Publication date: Available online 14 May 2019Source: Physiology & BehaviorAuthor(s): Carina Cunha Silva, Marco Antônio Peliky FontesAbstractEmotional stress is currently considered an important risk factor for cardiovascular diseases. Experimental evidence clearly shows robust autonomic cardiovascular effects in animals exposed to stress stimuli. Considering the remarkable variability of stressors, the urban environment can pose a severe challenge to cardiovascular control. Interestingly, pet ownership is indicated as an efficient non-pharmacological therapy to attenuate stress effects that can reduce the risk o...
Source: Physiology and Behavior - May 15, 2019 Category: Physiology Source Type: research

Mood and appetite: Their relationship with discretionary and total daily energy intake
Publication date: Available online 11 May 2019Source: Physiology & BehaviorAuthor(s): Mackenzie Fong, Ang Li, Andrew J. Hill, Michelle Cunich, Michael R. Skilton, Claire D. Madigan, Ian D. CatersonAbstractBackgroundNegative affect is shown consistently to promote unhealthy food choices and dietary intake in laboratory studies. However, this relationship in naturalistic settings is less clear and previous research is limited by dietary assessment methodology and neglects to account for several important moderating variables. This observational study aimed to examine the association of negative affect and other psycholog...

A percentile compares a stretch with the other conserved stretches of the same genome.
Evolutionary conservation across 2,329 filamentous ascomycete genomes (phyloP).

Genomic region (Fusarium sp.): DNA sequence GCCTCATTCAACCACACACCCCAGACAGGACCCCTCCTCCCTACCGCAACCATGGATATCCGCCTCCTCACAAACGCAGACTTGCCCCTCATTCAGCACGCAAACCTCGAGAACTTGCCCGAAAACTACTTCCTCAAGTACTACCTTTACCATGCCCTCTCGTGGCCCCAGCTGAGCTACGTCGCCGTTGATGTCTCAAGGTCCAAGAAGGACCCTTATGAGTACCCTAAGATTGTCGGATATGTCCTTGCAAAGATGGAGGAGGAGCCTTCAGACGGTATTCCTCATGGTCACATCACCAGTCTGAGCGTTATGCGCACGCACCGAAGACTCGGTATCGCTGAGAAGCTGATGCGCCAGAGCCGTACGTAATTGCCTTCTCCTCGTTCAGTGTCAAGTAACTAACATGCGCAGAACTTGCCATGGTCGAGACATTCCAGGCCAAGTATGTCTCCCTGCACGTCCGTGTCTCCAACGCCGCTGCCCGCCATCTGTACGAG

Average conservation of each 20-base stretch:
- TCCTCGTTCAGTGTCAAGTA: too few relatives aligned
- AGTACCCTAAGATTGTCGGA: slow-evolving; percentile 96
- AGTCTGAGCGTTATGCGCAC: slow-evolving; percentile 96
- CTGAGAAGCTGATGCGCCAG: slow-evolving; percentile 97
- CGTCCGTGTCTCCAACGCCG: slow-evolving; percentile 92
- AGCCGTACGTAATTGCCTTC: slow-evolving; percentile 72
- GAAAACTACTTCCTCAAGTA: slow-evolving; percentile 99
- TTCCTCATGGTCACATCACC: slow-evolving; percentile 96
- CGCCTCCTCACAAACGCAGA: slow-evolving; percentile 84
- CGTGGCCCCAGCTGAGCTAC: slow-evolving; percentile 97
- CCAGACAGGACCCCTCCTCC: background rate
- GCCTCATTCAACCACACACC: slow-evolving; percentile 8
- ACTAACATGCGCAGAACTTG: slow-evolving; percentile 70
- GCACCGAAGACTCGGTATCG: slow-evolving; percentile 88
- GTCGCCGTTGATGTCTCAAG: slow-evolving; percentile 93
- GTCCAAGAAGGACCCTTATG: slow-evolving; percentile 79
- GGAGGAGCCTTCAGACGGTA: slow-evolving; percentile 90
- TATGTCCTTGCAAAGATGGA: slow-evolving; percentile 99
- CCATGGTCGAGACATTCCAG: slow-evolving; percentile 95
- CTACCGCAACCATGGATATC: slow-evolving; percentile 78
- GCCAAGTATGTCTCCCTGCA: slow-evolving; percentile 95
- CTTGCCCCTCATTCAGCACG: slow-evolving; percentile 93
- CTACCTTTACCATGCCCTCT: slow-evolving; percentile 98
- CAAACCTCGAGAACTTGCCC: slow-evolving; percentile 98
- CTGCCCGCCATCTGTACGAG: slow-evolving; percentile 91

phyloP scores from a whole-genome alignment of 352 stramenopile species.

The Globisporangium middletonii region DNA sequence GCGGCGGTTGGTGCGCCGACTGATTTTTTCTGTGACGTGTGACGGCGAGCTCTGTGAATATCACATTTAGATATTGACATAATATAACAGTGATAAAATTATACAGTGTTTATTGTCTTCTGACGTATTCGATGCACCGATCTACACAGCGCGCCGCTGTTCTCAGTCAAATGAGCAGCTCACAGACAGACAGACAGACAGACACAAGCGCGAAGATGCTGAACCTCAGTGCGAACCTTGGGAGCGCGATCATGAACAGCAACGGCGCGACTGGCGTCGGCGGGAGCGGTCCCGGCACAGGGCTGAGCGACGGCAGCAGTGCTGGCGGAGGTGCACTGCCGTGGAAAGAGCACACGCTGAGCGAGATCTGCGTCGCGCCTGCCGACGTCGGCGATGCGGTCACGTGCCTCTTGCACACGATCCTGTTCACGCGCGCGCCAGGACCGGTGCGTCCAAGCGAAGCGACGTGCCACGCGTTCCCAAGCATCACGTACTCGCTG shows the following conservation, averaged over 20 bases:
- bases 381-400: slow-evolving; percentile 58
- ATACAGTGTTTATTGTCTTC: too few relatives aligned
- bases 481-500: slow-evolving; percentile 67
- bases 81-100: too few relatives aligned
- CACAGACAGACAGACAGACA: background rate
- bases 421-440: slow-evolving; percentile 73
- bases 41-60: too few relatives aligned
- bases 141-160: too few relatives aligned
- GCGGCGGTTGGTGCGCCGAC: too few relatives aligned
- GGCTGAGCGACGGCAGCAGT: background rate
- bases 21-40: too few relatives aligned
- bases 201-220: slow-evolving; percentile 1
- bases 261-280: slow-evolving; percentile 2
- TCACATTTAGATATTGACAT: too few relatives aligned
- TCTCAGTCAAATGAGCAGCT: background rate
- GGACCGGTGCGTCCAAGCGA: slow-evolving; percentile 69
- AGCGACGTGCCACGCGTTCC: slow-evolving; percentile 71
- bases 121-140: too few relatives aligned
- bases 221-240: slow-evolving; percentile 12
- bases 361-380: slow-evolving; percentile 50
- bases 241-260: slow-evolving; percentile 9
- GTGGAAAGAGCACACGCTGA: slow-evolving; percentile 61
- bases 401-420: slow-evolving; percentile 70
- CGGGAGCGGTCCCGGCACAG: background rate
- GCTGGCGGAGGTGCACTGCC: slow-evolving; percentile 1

Source: Physiology and Behavior - May 13, 2019 Category: Physiology Source Type: research

Editorial Board
Publication date: 1 July 2019Source: Physiology & Behavior, Volume 206Author(s): (Source: Physiology and Behavior)
Source: Physiology and Behavior - May 13, 2019 Category: Physiology Source Type: research

Temporal expression of genes coding for aryl-alkamine-N-acetyltransferase and melatonin receptors in circadian clock tissues: Circadian rhythm dependent role of melatonin in seasonal responses